Mikko Kärnä (Espoo, 1980) describes himself as defender of Lapland and Catalonia. He has raised the Catalan issue both in the Finnish Parliament and with the Finnish government. He organised the visit of Catalan President Carles Puigdemont to Finland in March and he has launched very successful popular campaigns. Kärnä was an MP in the Finnish Parliament until very recently and is also the former mayor of the city of Enontekiö. He belongs to the Centre Party, the political party currently governing Finland. We interview him shortly after he returned back home from his first trip to Catalonia, that could be followed almost live via Twitter under the hashtag “MikkoInCatalonia“.

– The German judiciary has rejcted the rebellion charges against Puigdemont but leaves an open door to extradition on the basis of misuse of public funds. What do you think about it?
– I am disappointed of course, because also the charge on the misuse of public funds is clearly political. Besides, Spain has said it out loud publicly, that no public funds were used for the referendum! However, the court decision has also a silver lining. President Puigdemont can not be tried for rebellion or sedition in Spain. At the same time, the court ruled, to my opinion, that there are political prisoners in Spain. I demand PM Sanchéz and the Spanish court to release them immediately. These people have been in prison for 8 months for crimes they have not committed. There was no rebellion or sedition in Catalonia last October. There was only democracy!

– What is your main impression after your recent first trip to Catalonia?
– Reception was fantastic and I have been overwhelmed by hospitality here. It was also strange to see how well people know me here. It was impossible to leave from public events without a 30 minutes ”selfie session”!

– Before your arrival, you tweeted that you were travelling to the Republic of Catalonia. How far are we still of a true Republic of Catalonia?
– You are on the right path, but to really be recognised as a state, Catalonia has to have the markings of an independent state. It has to show that it has its own institutions and that it can protect them. There is still much to debatel. What will be the defence policy? Are you trying to go to NATO or will you have conscripiton like we have in Finland? How do you protect your borders? What about the economic system and the currency?

– How did you get involved in the Catalan cause?
– I have been observing the situation for a while, but became more active at the end of last August. As a Finn, it is easy to relate to Catalonia as we were also an autonomous region under Russian Empire before World War I and before our independence. I defend Catalonia as I defend Lapland. Finland and all other small nations must protect even more fundamental EU values such as democracy, human rights and subsidiarity.

– What is the price for your engagement? France warned you that the Spanish intelligence was following you in Paris after meeting president Puigdemont…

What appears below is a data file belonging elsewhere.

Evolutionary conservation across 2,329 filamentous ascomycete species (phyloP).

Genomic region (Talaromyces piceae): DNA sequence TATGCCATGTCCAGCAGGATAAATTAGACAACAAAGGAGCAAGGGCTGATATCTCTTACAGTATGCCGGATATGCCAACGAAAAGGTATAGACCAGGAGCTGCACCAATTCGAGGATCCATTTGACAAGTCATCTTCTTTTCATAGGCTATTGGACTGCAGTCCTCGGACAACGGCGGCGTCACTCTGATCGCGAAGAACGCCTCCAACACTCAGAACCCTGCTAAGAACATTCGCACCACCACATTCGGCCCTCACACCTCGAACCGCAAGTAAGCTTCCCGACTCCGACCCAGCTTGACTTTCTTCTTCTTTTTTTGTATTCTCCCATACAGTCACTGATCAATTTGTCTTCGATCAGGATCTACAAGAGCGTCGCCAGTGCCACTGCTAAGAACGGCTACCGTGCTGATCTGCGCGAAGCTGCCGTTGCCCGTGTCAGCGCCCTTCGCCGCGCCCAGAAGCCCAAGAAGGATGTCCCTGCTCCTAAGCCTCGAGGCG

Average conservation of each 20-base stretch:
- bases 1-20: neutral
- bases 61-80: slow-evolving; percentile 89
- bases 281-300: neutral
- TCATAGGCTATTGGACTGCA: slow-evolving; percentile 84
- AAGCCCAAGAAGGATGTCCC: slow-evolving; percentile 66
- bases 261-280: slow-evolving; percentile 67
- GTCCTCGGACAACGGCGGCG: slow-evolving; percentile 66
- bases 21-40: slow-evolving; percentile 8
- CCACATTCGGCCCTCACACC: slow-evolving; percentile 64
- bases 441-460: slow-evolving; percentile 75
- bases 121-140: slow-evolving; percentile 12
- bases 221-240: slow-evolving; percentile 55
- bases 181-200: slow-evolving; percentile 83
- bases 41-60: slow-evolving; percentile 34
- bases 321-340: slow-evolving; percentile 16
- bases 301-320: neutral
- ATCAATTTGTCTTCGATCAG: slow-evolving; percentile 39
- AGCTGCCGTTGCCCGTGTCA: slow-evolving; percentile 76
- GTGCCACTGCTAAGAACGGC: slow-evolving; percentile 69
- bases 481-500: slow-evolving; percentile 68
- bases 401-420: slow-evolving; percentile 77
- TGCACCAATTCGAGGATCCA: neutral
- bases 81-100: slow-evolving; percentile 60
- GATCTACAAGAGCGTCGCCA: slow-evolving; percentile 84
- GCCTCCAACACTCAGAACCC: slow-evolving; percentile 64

– I received many threats, my phone was destroyed in Paris and the Spanish ambassador in Finland has filed complaints many times. He has complained about me to the Parliament, to the Foreign Ministry and to the Prime Minister’s Cabinet. In fact, he has been complaining so much, that I don’t think anybody listens to him anymore.

– How is your current relation to him?
– Since Spanish ambassador Manuel Camaro Hermosa threatened me and Finland in an email and I published it, I haven’t heard of him any more. I have been trying to contact him, but he has not replied.

– How would you describe Spanish democracy?
– Democracy in Spain is in crisis and they have lost the vision of it. Democracy is about the ability to negotiate and compromise. That is not the situation in Spain. Last year Spain imprisoned more artists than China or Iran and its freedom of speech and expression are endangered. Separation of powers seems not to work. Foreign minister Borrell contacted Belgium and asked politicians to defend judge Llarena in a Belgian court. This is a clear evidence that Spain does not understand what separation of powers means.

– How is it possible that a EU member like Spain breaches so many EU values, including civil and human rights, without any significant reaction from other member states?
– Spain is a big economic power and it has silenced many countries by threats or rewards for their silence. It is terrible. But I believe that this will not go on for long. I am relying on Amnesty and current international processes. When UN and Amnesty acknowledge that there are political prisoners in Spain, things will start to happen.

– What can you tell about the mediation offer by former Finnish Prime Minister Vanhanen before the declaration of independence last October? 
– Only that he was ready to help but it takes to sides to mediate. Spain refused.

– How do you expect the tension between Catalonia and Spain will evolve during the following months? Do you expect any signs of dalogue or negotiation from the new socialist Government in Madrid?
– It is of course positive. Prime Minister Pedro Sánchez has now said that the crisis in Catalonia needs a political solution after meeting with Catalan President Torra. I am not very optimistic but I hope to be wrong. Spain must sit to the negotiaton table with Catalonia without any preconditions and it has to acknowledge that  Catalonia has the right to self-determination. But most importantly, Spain has to release political prisoners which are now kept as hostages and allow a safe return to those who are in exile. That should be their first move.

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